Ah well all good, we’re gonna sign Bartra, Rodriguez, Lukaku and about 13 other first team footballers. All for an exact fee of £345,637,900.

What a time to be alive.
PM Perth (obvs sarcastic)

Answering Sky Sports’ questions
To answer the stupid clickbait questions Skysports poses (I really hate these, especially the ‘When is the XYZ Cup Final?’ articles):

Bale set for PL return? – No. According to ANY reputable source, agent/player/his own club, he’s not ‘set’.

What next for the Ox? – A club befitting his station? Staying put at Arsenal? Grazing in a field? OR simply: DON’T KNOW.

Is Lacazette the answer? –Yes, if the question is specifically: ‘Can you name a striker who Arsenal may wish to purchase, AND has a proven goalscoring record?’ BUT, also NO because The Answer is Allen Iverson.

VAR: Has it worked so far? – that depends on who you ask: YES, in that the technology itself functions properly as it is designed to do. NO, if you think ‘works’ translates to ‘suits’. The question really ought to be VAR: do people like it? Journalist asks developer of VAR: ‘I know it has worked, but has it ya know, worked?’

Who’s back from loan? – A shitload of players. And probably some players you forgot existed or were still at the club. Bloody hell, Joe Hart is still at City? That flew under the radar.
Jon (Rafa, stay with me….Please.) NUFC, Guangzhou

Changes to the penalty rules
I might have missed this in the mailbox (or on the F365 website?) and maybe it has been lost under the whole VAR hullabaloo but I have just found out UEFA have introduced a new penalty shootout system and I for one think it is a brilliant change.

The new change follows the same format seen in a Tennis Tie break; Team A go first, then team B take 2 consecutive pens then Team A take 2 consecutive pens and so on until there is a winner. The first penalty taker is still decided by the old flip of a coin, no fairer way than that.

The reason for this change? Well, according to statistics (back me up here Peter Goldstein…) the team who takes the first penalty wins the shootout 60% of the time. Not so much the lottery it’s been forever heralded as but more the early bird catches the worm. It also counteracts the idea of the team going second always playing catch-up. Personally, I also think it has the potential to change the dynamic more dramatically in the shootout, hence making it more fun for everyone. Well, the neutral really.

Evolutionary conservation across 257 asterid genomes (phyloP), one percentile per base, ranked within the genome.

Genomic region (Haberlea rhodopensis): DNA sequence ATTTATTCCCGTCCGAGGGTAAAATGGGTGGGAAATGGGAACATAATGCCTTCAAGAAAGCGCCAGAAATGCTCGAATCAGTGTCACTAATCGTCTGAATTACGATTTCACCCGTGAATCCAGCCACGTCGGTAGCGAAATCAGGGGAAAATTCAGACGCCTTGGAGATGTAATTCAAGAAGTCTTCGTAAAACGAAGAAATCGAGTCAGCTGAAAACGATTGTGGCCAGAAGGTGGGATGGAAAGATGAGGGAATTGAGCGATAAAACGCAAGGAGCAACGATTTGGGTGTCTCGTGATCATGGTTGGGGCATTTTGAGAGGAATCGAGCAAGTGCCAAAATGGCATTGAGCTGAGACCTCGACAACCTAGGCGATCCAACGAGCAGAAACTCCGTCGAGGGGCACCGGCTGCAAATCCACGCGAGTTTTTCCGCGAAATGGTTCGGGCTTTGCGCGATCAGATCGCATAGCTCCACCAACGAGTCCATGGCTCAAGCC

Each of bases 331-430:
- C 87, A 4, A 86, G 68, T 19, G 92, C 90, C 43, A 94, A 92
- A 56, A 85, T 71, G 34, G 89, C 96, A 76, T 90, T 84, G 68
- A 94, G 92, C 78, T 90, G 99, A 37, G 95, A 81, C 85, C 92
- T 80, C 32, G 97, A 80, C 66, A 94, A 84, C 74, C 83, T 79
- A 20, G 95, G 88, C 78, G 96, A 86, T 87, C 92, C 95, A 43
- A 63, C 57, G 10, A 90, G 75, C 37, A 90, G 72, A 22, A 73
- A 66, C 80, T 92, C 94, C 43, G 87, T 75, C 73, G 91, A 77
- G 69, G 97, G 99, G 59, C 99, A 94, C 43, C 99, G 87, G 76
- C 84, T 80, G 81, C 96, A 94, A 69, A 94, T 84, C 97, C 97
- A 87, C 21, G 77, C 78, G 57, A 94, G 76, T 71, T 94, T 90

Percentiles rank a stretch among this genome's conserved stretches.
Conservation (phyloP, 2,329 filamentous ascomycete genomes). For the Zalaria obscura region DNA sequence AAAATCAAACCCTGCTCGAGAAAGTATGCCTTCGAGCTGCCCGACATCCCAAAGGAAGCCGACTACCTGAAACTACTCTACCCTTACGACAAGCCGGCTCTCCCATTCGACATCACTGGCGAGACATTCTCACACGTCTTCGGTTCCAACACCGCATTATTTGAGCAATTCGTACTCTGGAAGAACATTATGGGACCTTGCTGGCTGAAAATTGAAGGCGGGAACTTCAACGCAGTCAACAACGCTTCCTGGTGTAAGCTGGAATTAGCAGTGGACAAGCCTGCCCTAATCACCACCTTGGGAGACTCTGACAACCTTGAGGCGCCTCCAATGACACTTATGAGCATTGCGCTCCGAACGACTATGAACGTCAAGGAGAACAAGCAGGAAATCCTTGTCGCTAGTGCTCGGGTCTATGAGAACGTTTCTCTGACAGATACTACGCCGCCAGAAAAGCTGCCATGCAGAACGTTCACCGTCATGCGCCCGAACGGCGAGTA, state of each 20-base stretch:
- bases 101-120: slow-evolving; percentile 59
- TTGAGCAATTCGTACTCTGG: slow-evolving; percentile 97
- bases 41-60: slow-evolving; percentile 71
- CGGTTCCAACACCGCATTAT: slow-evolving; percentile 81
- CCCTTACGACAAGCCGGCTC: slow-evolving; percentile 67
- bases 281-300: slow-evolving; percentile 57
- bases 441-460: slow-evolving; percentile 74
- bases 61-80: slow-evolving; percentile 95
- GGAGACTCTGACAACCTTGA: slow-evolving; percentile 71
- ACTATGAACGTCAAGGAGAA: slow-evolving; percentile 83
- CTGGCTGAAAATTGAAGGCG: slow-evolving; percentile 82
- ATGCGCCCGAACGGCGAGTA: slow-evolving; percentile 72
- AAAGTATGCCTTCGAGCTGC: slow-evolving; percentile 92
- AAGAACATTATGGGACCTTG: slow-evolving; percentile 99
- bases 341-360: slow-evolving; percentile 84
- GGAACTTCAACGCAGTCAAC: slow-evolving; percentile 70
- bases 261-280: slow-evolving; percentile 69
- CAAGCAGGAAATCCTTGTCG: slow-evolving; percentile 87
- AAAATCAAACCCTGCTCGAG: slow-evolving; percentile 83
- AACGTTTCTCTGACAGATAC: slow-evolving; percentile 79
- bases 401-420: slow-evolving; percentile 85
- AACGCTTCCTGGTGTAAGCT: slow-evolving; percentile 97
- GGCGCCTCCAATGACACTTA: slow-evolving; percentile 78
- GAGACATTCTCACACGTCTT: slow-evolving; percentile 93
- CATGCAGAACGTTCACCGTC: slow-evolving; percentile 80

So, what does the mailbox think of the idea? Does the penalty order need a change? Is anyone against it? Will it matter one iota for England?

Incidentally, the first instance of the new shootout format happened last month in the Euro Women’s U-17 tournament semi-final where Germany played Norway ( You’ll never guess what happened – Germany took the first penalty and won….Forget all that b*llshit I said before about the stats and dynamic.
Cillian M

A Southampton fan on their transfer hopes
A little, unserious, game for a midweek of limited football.

For your club, outline three transfer scenarios: Hopeful, Realistic and *Classic Arsenal. We’ll then come back and visit responses in September.

Hopeful – We keep Van Dijk and Bertrand before strengthening with Icheancho and an exciting CAM to help unpick those pesky packed defences that undid us last season. Some competition for Forster would be appreciated as he seemed to forget that his job was to ‘save shots’ last year.

Realistic – Bertrand (and probably Van Dijk grrr) sold now Jan Bednareka has been signed along with 1 or 2 other new players with potential that you’ve never heard of brought in to some scepticism but turn out to look like decent prospects because we seem to have this transfer lark pretty sorted.

Arsenal – Les Reed promises that ‘no saints player is for sale’ and the club is ready to invest in the squad to chase Europe. We make an early signing of a young player with player followed by a competent Keeper to compete with Forster (filling a useful, but not vital hole in the squad) before being linked with a host of exciting players through August.

One arrives giving the impression of a great summer, before on transfer day Van Dijk is pictured at Anfield and sold without time for replacement while an unexpected CM is signed despite having about 5 players who can already fulfil that role.
Tom Saints